NEW: UMass Memorial Nurses to Hold One-Day Strike
Friday, May 10, 2013
Currently the registered nurses who work at the Worcester-based hospital campuses of UMass Memorial Medical Center issued the required 10-day notice today of their intent to conduct a one-day strike on Thursday, May 23. The strike would be the largest nurse’s strike in Massachusetts history.
In response, UMass Memorial released a statement saying, "The Massachusetts Nurses Association’s (MNA) decision to strike is highly disappointing, ignores our willingness to continue good faith negotiations, and casts aside the substantive proposals we have put on the table to address specific concerns. In addition to the many concessions we have made over the past months, our newest proposals would add a significant number of nurses at an annual cost of approximately $10.8 million to the Emergency Department, Maternity, NICU and the night shift, as well as provide for reduced or no patient assignments for charge nurses. The MNA has not put forward a single alternative suggestion."
“Our members are tired of working in an environment that they know is unsafe for our patients and they are ready to make a stand on May 23 for the improvements we need to protect them ,” said Margaret McLoughlin, RN, a nurse in the intensive care unit and co-chair of the MNA//NNU local bargaining unit on the University campus. “Our message to the public is very simple; we are prepared to strike for one day to make it safe for you every day.”
UMass Memorial said that "the MNA is falsely leading our nurses to believe this is only a one-day strike – that it isn't a big deal, and is primarily symbolic. It is not. Any time a nurse leaves his or her patients it is real and serious."
According to the MNA, the one-day strike will begin at 6 a.m. on Thursday, May 23 and will end on Friday, May 24 at 6:00 a.m. Until then, nurses with the union have offered the hospital four dates for negotiations to be held prior to the strike to provide management an opportunity engage in a good faith effort to reach a fair settlement.
More than 2,000 nurses are represented by the Massachusetts Nurses Association/National Nurses United at UMass Memorial Medical Center.
"During the strike we will need to bring in replacement nurses to care for patients," the hospital said in a statement. "We have contracted with one of the nation’s most reputable nurse staffing agencies to provide qualified replacements. In order to secure a sufficient number of nurses to provide safe patient care, we are contractually committed to keeping the replacement nurses for five days."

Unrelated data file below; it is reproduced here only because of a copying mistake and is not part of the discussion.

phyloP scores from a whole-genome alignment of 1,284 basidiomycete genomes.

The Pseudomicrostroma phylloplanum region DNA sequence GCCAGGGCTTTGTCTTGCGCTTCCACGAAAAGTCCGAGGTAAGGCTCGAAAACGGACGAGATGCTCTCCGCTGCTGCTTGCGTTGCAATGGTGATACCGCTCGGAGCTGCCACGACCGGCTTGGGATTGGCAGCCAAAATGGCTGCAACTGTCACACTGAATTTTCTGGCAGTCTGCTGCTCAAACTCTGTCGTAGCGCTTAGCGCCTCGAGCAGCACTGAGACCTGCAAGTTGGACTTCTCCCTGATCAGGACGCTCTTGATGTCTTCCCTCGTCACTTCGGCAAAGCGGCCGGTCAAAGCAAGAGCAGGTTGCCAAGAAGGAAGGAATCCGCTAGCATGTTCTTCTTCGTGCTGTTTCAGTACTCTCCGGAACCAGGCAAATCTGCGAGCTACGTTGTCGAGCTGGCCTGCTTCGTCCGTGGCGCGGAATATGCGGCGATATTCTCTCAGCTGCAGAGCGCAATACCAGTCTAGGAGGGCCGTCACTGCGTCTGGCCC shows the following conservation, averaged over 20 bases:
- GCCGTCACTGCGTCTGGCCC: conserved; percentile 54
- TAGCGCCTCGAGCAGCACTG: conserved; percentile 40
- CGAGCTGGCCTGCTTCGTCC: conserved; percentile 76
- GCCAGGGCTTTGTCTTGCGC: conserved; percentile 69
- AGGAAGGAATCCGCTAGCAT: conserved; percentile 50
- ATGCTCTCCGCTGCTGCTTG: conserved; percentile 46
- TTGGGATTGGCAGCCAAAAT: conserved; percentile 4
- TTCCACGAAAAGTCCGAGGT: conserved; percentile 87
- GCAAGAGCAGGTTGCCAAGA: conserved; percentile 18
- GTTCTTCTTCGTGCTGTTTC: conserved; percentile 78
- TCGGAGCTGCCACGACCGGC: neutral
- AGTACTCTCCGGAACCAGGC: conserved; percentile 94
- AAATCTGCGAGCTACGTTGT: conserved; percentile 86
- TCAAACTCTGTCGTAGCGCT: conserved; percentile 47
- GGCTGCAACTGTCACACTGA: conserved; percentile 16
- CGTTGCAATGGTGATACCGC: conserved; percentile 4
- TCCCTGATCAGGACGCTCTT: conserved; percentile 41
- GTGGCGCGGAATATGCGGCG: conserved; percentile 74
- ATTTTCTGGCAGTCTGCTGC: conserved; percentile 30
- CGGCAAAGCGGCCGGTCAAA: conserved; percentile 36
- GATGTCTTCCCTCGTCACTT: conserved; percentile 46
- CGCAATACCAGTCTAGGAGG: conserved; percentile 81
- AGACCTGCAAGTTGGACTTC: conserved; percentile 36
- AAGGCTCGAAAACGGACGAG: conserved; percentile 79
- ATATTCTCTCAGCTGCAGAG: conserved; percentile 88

According to the union, the group’s decision to issue an official strike notice followed two rounds of contract negotiations with UMass management held last Friday and Monday, the latest attempts in over a year of negotiations for a new union contract, which has resulted in an impasse on a number of key issues including the nurses’ call for safer RN staffing levels.
Members cast an overwhelming vote to authorize a strike for safe staffing on April 11.
“When nurses have too many patients to care for at one time, complications are more likely and at UMass, we have been warning management about these conditions for two years, yet they continue to cut staff,” said Starbard.
The hospital said in a statement, "We want to emphasize that the excellent quality of care that patients have come to expect from the Medical Center will continue without interruption no matter what if the Medical Center is unable to reach an agreement with the MNA between now and May 23. Our replacement nurses have significant experience treating patients in a variety of settings, including hospitals like the Medical Center. We anticipate that the rest of the Medical Center’s employees will be on hand to provide the same excellent quality of care that the Medical Center is known for."
"In the interim, the Medical Center remains committed to negotiating with the MNA to avert a strike by reaching a mutually acceptable contract that balances the needs of our community and our patients while acknowledging the critical role our nurses play in caring for our patients."
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